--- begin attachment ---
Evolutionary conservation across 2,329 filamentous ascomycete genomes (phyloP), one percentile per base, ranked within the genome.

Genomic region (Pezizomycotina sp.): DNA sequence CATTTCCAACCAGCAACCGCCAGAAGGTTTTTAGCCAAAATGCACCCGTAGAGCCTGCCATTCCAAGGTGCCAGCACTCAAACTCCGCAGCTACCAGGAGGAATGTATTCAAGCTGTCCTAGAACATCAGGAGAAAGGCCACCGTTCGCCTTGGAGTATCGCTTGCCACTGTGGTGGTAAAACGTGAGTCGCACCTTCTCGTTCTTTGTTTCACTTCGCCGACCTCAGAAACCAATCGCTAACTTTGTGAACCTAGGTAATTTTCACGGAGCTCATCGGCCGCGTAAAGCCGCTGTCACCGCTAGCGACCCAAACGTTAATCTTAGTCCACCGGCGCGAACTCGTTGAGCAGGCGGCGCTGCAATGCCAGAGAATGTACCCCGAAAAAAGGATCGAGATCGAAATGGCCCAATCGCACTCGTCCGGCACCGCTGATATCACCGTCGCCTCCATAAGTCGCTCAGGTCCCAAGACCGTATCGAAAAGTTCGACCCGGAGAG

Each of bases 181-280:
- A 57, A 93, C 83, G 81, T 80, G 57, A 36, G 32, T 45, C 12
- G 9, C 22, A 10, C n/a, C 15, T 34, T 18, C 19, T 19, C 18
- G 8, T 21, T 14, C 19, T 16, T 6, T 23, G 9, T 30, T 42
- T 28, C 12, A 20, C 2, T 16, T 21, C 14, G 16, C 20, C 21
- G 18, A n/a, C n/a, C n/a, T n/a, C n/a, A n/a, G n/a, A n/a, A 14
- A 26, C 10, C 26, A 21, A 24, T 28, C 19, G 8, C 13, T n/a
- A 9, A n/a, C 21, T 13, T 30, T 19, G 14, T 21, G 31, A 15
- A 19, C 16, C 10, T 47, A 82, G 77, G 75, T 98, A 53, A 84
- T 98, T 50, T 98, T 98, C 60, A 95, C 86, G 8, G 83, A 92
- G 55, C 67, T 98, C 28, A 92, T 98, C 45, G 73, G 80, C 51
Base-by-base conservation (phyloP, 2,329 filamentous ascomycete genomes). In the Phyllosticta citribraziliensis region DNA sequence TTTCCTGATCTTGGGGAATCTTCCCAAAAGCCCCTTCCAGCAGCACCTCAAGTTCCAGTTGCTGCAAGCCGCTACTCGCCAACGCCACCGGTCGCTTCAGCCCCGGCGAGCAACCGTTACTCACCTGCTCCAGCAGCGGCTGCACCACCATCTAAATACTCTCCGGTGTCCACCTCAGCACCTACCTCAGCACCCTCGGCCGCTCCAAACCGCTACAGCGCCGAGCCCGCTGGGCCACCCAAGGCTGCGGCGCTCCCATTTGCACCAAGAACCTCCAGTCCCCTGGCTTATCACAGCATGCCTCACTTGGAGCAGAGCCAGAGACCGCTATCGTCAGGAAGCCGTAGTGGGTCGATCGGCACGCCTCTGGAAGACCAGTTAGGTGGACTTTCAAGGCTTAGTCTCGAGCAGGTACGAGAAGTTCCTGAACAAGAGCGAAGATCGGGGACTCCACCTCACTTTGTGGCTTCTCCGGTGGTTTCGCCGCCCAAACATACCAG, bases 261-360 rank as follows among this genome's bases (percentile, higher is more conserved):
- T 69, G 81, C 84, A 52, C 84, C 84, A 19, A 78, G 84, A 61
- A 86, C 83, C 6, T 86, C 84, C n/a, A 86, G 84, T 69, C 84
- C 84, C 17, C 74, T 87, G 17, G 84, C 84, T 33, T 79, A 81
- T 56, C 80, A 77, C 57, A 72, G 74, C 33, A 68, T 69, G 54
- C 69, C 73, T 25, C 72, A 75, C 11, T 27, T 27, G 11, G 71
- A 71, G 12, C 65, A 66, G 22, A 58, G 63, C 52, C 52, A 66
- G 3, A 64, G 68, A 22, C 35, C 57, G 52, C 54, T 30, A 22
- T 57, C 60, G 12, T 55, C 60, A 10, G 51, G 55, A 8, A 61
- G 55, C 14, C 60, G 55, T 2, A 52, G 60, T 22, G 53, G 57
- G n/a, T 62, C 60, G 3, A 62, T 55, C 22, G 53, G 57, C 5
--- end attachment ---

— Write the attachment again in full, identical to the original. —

Evolutionary conservation across 2,329 filamentous ascomycete genomes (phyloP), one percentile per base, ranked within the genome.

Genomic region (Pezizomycotina sp.): DNA sequence CATTTCCAACCAGCAACCGCCAGAAGGTTTTTAGCCAAAATGCACCCGTAGAGCCTGCCATTCCAAGGTGCCAGCACTCAAACTCCGCAGCTACCAGGAGGAATGTATTCAAGCTGTCCTAGAACATCAGGAGAAAGGCCACCGTTCGCCTTGGAGTATCGCTTGCCACTGTGGTGGTAAAACGTGAGTCGCACCTTCTCGTTCTTTGTTTCACTTCGCCGACCTCAGAAACCAATCGCTAACTTTGTGAACCTAGGTAATTTTCACGGAGCTCATCGGCCGCGTAAAGCCGCTGTCACCGCTAGCGACCCAAACGTTAATCTTAGTCCACCGGCGCGAACTCGTTGAGCAGGCGGCGCTGCAATGCCAGAGAATGTACCCCGAAAAAAGGATCGAGATCGAAATGGCCCAATCGCACTCGTCCGGCACCGCTGATATCACCGTCGCCTCCATAAGTCGCTCAGGTCCCAAGACCGTATCGAAAAGTTCGACCCGGAGAG

Each of bases 181-280:
- A 57, A 93, C 83, G 81, T 80, G 57, A 36, G 32, T 45, C 12
- G 9, C 22, A 10, C n/a, C 15, T 34, T 18, C 19, T 19, C 18
- G 8, T 21, T 14, C 19, T 16, T 6, T 23, G 9, T 30, T 42
- T 28, C 12, A 20, C 2, T 16, T 21, C 14, G 16, C 20, C 21
- G 18, A n/a, C n/a, C n/a, T n/a, C n/a, A n/a, G n/a, A n/a, A 14
- A 26, C 10, C 26, A 21, A 24, T 28, C 19, G 8, C 13, T n/a
- A 9, A n/a, C 21, T 13, T 30, T 19, G 14, T 21, G 31, A 15
- A 19, C 16, C 10, T 47, A 82, G 77, G 75, T 98, A 53, A 84
- T 98, T 50, T 98, T 98, C 60, A 95, C 86, G 8, G 83, A 92
- G 55, C 67, T 98, C 28, A 92, T 98, C 45, G 73, G 80, C 51
Base-by-base conservation (phyloP, 2,329 filamentous ascomycete genomes). In the Phyllosticta citribraziliensis region DNA sequence TTTCCTGATCTTGGGGAATCTTCCCAAAAGCCCCTTCCAGCAGCACCTCAAGTTCCAGTTGCTGCAAGCCGCTACTCGCCAACGCCACCGGTCGCTTCAGCCCCGGCGAGCAACCGTTACTCACCTGCTCCAGCAGCGGCTGCACCACCATCTAAATACTCTCCGGTGTCCACCTCAGCACCTACCTCAGCACCCTCGGCCGCTCCAAACCGCTACAGCGCCGAGCCCGCTGGGCCACCCAAGGCTGCGGCGCTCCCATTTGCACCAAGAACCTCCAGTCCCCTGGCTTATCACAGCATGCCTCACTTGGAGCAGAGCCAGAGACCGCTATCGTCAGGAAGCCGTAGTGGGTCGATCGGCACGCCTCTGGAAGACCAGTTAGGTGGACTTTCAAGGCTTAGTCTCGAGCAGGTACGAGAAGTTCCTGAACAAGAGCGAAGATCGGGGACTCCACCTCACTTTGTGGCTTCTCCGGTGGTTTCGCCGCCCAAACATACCAG, bases 261-360 rank as follows among this genome's bases (percentile, higher is more conserved):
- T 69, G 81, C 84, A 52, C 84, C 84, A 19, A 78, G 84, A 61
- A 86, C 83, C 6, T 86, C 84, C n/a, A 86, G 84, T 69, C 84
- C 84, C 17, C 74, T 87, G 17, G 84, C 84, T 33, T 79, A 81
- T 56, C 80, A 77, C 57, A 72, G 74, C 33, A 68, T 69, G 54
- C 69, C 73, T 25, C 72, A 75, C 11, T 27, T 27, G 11, G 71
- A 71, G 12, C 65, A 66, G 22, A 58, G 63, C 52, C 52, A 66
- G 3, A 64, G 68, A 22, C 35, C 57, G 52, C 54, T 30, A 22
- T 57, C 60, G 12, T 55, C 60, A 10, G 51, G 55, A 8, A 61
- G 55, C 14, C 60, G 55, T 2, A 52, G 60, T 22, G 53, G 57
- G n/a, T 62, C 60, G 3, A 62, T 55, C 22, G 53, G 57, C 5